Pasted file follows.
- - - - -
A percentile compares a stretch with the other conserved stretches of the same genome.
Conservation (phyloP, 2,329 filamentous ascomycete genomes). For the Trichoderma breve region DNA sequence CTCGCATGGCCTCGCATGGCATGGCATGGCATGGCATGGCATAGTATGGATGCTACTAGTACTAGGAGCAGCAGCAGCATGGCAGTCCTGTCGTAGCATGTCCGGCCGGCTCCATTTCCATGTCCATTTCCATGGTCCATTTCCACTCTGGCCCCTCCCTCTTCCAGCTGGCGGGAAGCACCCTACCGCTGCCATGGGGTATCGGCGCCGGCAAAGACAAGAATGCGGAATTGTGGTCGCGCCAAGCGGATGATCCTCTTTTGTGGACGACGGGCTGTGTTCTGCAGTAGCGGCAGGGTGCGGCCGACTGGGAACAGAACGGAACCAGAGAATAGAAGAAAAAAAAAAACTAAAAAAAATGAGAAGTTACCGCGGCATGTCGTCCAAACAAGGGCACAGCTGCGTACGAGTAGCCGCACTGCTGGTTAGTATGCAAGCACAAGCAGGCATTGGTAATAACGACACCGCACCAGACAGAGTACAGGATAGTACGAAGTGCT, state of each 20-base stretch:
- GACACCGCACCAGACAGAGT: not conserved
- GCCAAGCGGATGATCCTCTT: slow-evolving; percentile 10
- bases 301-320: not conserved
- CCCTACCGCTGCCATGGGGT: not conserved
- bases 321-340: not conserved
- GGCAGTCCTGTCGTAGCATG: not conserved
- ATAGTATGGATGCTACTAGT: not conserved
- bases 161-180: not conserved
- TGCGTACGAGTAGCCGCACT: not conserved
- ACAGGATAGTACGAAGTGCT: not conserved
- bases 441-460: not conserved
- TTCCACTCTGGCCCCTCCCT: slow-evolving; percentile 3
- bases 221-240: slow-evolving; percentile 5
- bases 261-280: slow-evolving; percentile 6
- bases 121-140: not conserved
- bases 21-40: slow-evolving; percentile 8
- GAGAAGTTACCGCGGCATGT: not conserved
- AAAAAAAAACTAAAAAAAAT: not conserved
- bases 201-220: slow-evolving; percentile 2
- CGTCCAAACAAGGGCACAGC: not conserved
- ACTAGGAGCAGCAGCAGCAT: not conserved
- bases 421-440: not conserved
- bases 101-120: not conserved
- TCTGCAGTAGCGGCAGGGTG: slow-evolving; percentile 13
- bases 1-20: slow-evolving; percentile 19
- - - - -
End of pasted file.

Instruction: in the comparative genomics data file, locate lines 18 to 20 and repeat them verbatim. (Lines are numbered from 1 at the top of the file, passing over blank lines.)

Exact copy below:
- bases 21-40: slow-evolving; percentile 8
- GAGAAGTTACCGCGGCATGT: not conserved
- AAAAAAAAACTAAAAAAAAT: not conserved